Bereavement Leave

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What is bereavement leave?

Bereavement leave, also known as compassionate leave, refers to the policy that allows employees to take a few days off following the death of a loved one. Usually, a family member or a close friend must have passed away before the policy can be claimed. Another company considers the severe illness of a loved one to be an actionable cause for a bereavement policy.

Employees take bereavement leave to cope with grief after losing a close relative or friend. Unlike other work leaves, it is not dependent on other work schedules.

Is bereavement leave legally required?

For most organizations worldwide, bereavement leave is generally considered a way to extend compassion and give employees time to deal with grief after a loss.

That said, there is no legal requirement for companies to offer bereavement leave in the US. Even so, states like Oregon, US, have implemented laws that govern how bereavement leave is handled, should a company choose to enact one.

It is the same for the United Kingdom, where there are laws dictating that bereavement leave is compulsory for specific instances, such as the loss of a child.

Is bereavement leave paid out?

Whether bereavement leave is paid out or not depends on the organization. Generally, most companies in the US, Europe, and the UK execute a paid bereavement or compassionate leave policy. Nevertheless, it’s important to note any legal laws applicable to your company within the country the organization operates within. 

HR tip

HR needs to evaluate employee contracts, especially employees under Workers' Unions, to understand the terms of the bereavement policy requirements.

Who is entitled to bereavement leave?

It is generally accepted among companies offering bereavement leaves that every employee working within the company is entitled to it. With that in mind, each company has its protocols to determine the proof of:

  • Close relations to the beloved
  • Death or loss of the beloved

It is also worth noting that some states, like the above-mentioned Oregon, US, have laws dictating bereavement policies should be equal for every employee in the organization.

How long is bereavement leave?

There are no laws in the US determining the length of bereavement leave. Instead, the size of the bereavement leave is at the organization's discretion. Certain countries, such as France, Spain, and South Africa have laws providing for the duration of bereavement. 

In most cases, companies offer three days or more, allowing employees time to grieve. Considering the closeness of the relationship with the deceased, the company could also provide more bereavement days. In any case, the organization should ensure that the same measures apply to every employee.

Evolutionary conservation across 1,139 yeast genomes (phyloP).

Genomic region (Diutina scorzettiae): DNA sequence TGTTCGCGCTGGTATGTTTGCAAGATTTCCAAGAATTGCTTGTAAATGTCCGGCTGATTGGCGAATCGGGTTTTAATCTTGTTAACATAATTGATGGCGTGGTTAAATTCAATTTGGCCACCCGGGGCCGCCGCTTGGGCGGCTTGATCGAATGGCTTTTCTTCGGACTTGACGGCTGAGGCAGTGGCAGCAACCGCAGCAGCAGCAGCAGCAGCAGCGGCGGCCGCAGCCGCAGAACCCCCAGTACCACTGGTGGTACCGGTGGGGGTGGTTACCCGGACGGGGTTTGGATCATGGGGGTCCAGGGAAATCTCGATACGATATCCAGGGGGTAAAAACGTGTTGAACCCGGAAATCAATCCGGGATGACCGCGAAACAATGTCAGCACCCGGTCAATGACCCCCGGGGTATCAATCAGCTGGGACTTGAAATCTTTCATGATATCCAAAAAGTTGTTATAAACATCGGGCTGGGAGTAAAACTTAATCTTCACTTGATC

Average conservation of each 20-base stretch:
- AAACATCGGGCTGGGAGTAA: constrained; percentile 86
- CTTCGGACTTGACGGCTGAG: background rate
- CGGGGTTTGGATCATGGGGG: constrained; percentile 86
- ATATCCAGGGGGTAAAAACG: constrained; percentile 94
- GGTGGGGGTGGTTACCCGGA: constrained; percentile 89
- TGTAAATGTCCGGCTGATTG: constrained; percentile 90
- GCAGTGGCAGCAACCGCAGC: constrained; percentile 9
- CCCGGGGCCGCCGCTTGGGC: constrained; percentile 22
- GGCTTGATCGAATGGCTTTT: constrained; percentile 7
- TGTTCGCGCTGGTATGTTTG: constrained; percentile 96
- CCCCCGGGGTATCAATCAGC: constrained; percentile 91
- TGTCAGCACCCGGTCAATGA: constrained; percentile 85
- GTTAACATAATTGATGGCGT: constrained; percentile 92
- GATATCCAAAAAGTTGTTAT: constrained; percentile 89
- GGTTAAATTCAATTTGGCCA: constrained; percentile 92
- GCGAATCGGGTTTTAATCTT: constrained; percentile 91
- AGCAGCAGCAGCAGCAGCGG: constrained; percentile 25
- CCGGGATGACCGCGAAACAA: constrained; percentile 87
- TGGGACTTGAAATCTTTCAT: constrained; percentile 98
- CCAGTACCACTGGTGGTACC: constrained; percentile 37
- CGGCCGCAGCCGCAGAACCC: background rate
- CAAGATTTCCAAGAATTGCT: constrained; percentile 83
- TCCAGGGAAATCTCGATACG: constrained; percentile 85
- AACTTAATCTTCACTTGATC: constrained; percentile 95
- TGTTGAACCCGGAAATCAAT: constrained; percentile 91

More so, it is still the responsibility of HR to ensure efficiency, both in the work performance and the emotional well-being of the employee. As such, HR could decide to include additional time off as part of the sick or annual leave. The specifics can be left to the discretion of the employer and employee via the HR department.

What to include in a bereavement leave policy

Knowing how to react when another person endures the loss of a loved one can be challenging. It is even more difficult in the workplace as you have to consider the employee's needs while maintaining the organizational output in terms of performance and ethics. 

Bereavement Leave Policy: What HR Should Include

It is critical for HR in any organization to develop a sound bereavement policy, allowing a mutual-beneficial relationship between the company and the employee.

Here are a few considerations:

1. Determine what qualifies for bereavement leave

First and foremost, HR must establish a well-defined and binding agreement outlining the situations that warrant bereavement leave. 

Under this, the company is at liberty to conduct detailed research to determine the conditions that cause mental and emotional strain on the employee. It may include the death or severe injury of a loved one, pet, etc.

2. Determine how many days your company will offer

Another important aspect is for HR to set the days assigned with the bereavement leave. Under this clause, the organization has to refer to the company and state laws before determining the maximum number of days issued on bereavement leave 'per employee' or 'per incident'.

HR tip

Offering your HR team training in empathy to be more sensitive and help employees deal with loss, could be a great value addition to your organization.

3. Define what type of bereavement will be included in your policy 

HR must define the criteria for allocating bereavement leave among employees to avoid discrimination.

Different bereavement policies could have varied time-off periods. Moreover, other policies would require further proof and could attract a varied pay agreement altogether. To understand which bereavement policy best suits your specified circumstance, it is essential to check out different policies.

4. Identify what support the company will provide employees

To help employees cope with the Three Rs of Grief and Loss, HR should help managers actively engage in the employee's recovery process. The three Rs entail recognition, remembering, and rebuilding. Some companies offer time off to the employee's colleagues to offer support during the recognition and remembering process.

For example, a few employees may be allowed time off to attend the funeral when the immediate family member of a workmate is deceased. 

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